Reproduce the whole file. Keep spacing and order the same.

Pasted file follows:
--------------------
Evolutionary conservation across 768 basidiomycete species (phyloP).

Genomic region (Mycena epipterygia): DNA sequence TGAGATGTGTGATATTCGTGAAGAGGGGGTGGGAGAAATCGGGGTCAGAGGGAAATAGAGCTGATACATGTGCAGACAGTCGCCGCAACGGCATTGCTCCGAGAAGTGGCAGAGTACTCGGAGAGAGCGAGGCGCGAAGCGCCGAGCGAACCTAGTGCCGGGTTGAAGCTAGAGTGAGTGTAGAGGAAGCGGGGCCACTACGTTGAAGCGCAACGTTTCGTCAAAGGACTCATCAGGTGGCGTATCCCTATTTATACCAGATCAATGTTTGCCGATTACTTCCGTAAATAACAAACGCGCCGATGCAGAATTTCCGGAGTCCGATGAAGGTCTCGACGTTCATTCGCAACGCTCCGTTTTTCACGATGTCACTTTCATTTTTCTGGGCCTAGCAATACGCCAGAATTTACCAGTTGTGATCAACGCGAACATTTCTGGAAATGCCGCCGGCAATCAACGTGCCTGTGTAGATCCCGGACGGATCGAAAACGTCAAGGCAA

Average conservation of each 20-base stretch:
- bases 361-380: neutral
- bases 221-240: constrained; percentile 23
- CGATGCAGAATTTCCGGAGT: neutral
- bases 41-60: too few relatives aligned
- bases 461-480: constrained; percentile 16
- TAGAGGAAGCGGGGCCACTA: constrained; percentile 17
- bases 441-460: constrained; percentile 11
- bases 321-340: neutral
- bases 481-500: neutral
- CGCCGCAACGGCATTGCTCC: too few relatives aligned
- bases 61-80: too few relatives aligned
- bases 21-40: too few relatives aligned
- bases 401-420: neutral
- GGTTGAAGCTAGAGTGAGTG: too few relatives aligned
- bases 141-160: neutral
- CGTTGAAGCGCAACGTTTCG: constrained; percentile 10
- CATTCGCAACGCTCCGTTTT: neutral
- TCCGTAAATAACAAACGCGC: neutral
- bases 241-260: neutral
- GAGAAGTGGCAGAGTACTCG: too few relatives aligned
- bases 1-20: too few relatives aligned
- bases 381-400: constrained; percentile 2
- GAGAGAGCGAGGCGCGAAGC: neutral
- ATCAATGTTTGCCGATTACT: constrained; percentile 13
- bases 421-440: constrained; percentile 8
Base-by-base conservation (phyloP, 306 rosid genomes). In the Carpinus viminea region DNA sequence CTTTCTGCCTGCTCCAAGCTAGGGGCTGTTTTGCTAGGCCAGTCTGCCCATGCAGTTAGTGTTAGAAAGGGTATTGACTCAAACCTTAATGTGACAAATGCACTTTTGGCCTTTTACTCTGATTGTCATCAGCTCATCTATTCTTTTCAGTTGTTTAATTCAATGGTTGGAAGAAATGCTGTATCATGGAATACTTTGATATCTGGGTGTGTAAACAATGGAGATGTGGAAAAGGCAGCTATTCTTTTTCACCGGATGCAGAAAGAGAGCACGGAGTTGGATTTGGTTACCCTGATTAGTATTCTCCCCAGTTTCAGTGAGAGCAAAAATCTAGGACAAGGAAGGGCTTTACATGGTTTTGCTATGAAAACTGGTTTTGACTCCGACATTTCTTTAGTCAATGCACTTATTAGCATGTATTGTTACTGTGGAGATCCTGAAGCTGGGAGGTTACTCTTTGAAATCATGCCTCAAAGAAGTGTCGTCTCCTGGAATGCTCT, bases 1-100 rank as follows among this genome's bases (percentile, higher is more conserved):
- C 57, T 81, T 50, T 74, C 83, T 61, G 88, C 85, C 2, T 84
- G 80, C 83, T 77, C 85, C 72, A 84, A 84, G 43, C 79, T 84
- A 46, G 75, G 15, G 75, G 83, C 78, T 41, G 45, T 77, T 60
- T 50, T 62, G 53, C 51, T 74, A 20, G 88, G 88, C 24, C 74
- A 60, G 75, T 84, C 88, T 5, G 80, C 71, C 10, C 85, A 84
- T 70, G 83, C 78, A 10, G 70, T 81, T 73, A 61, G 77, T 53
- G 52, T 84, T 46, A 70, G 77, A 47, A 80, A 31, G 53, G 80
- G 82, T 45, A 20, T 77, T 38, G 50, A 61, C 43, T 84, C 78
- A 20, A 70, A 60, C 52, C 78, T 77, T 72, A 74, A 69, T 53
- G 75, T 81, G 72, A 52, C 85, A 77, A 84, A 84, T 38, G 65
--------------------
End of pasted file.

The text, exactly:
Evolutionary conservation across 768 basidiomycete species (phyloP).

Genomic region (Mycena epipterygia): DNA sequence TGAGATGTGTGATATTCGTGAAGAGGGGGTGGGAGAAATCGGGGTCAGAGGGAAATAGAGCTGATACATGTGCAGACAGTCGCCGCAACGGCATTGCTCCGAGAAGTGGCAGAGTACTCGGAGAGAGCGAGGCGCGAAGCGCCGAGCGAACCTAGTGCCGGGTTGAAGCTAGAGTGAGTGTAGAGGAAGCGGGGCCACTACGTTGAAGCGCAACGTTTCGTCAAAGGACTCATCAGGTGGCGTATCCCTATTTATACCAGATCAATGTTTGCCGATTACTTCCGTAAATAACAAACGCGCCGATGCAGAATTTCCGGAGTCCGATGAAGGTCTCGACGTTCATTCGCAACGCTCCGTTTTTCACGATGTCACTTTCATTTTTCTGGGCCTAGCAATACGCCAGAATTTACCAGTTGTGATCAACGCGAACATTTCTGGAAATGCCGCCGGCAATCAACGTGCCTGTGTAGATCCCGGACGGATCGAAAACGTCAAGGCAA

Average conservation of each 20-base stretch:
- bases 361-380: neutral
- bases 221-240: constrained; percentile 23
- CGATGCAGAATTTCCGGAGT: neutral
- bases 41-60: too few relatives aligned
- bases 461-480: constrained; percentile 16
- TAGAGGAAGCGGGGCCACTA: constrained; percentile 17
- bases 441-460: constrained; percentile 11
- bases 321-340: neutral
- bases 481-500: neutral
- CGCCGCAACGGCATTGCTCC: too few relatives aligned
- bases 61-80: too few relatives aligned
- bases 21-40: too few relatives aligned
- bases 401-420: neutral
- GGTTGAAGCTAGAGTGAGTG: too few relatives aligned
- bases 141-160: neutral
- CGTTGAAGCGCAACGTTTCG: constrained; percentile 10
- CATTCGCAACGCTCCGTTTT: neutral
- TCCGTAAATAACAAACGCGC: neutral
- bases 241-260: neutral
- GAGAAGTGGCAGAGTACTCG: too few relatives aligned
- bases 1-20: too few relatives aligned
- bases 381-400: constrained; percentile 2
- GAGAGAGCGAGGCGCGAAGC: neutral
- ATCAATGTTTGCCGATTACT: constrained; percentile 13
- bases 421-440: constrained; percentile 8
Base-by-base conservation (phyloP, 306 rosid genomes). In the Carpinus viminea region DNA sequence CTTTCTGCCTGCTCCAAGCTAGGGGCTGTTTTGCTAGGCCAGTCTGCCCATGCAGTTAGTGTTAGAAAGGGTATTGACTCAAACCTTAATGTGACAAATGCACTTTTGGCCTTTTACTCTGATTGTCATCAGCTCATCTATTCTTTTCAGTTGTTTAATTCAATGGTTGGAAGAAATGCTGTATCATGGAATACTTTGATATCTGGGTGTGTAAACAATGGAGATGTGGAAAAGGCAGCTATTCTTTTTCACCGGATGCAGAAAGAGAGCACGGAGTTGGATTTGGTTACCCTGATTAGTATTCTCCCCAGTTTCAGTGAGAGCAAAAATCTAGGACAAGGAAGGGCTTTACATGGTTTTGCTATGAAAACTGGTTTTGACTCCGACATTTCTTTAGTCAATGCACTTATTAGCATGTATTGTTACTGTGGAGATCCTGAAGCTGGGAGGTTACTCTTTGAAATCATGCCTCAAAGAAGTGTCGTCTCCTGGAATGCTCT, bases 1-100 rank as follows among this genome's bases (percentile, higher is more conserved):
- C 57, T 81, T 50, T 74, C 83, T 61, G 88, C 85, C 2, T 84
- G 80, C 83, T 77, C 85, C 72, A 84, A 84, G 43, C 79, T 84
- A 46, G 75, G 15, G 75, G 83, C 78, T 41, G 45, T 77, T 60
- T 50, T 62, G 53, C 51, T 74, A 20, G 88, G 88, C 24, C 74
- A 60, G 75, T 84, C 88, T 5, G 80, C 71, C 10, C 85, A 84
- T 70, G 83, C 78, A 10, G 70, T 81, T 73, A 61, G 77, T 53
- G 52, T 84, T 46, A 70, G 77, A 47, A 80, A 31, G 53, G 80
- G 82, T 45, A 20, T 77, T 38, G 50, A 61, C 43, T 84, C 78
- A 20, A 70, A 60, C 52, C 78, T 77, T 72, A 74, A 69, T 53
- G 75, T 81, G 72, A 52, C 85, A 77, A 84, A 84, T 38, G 65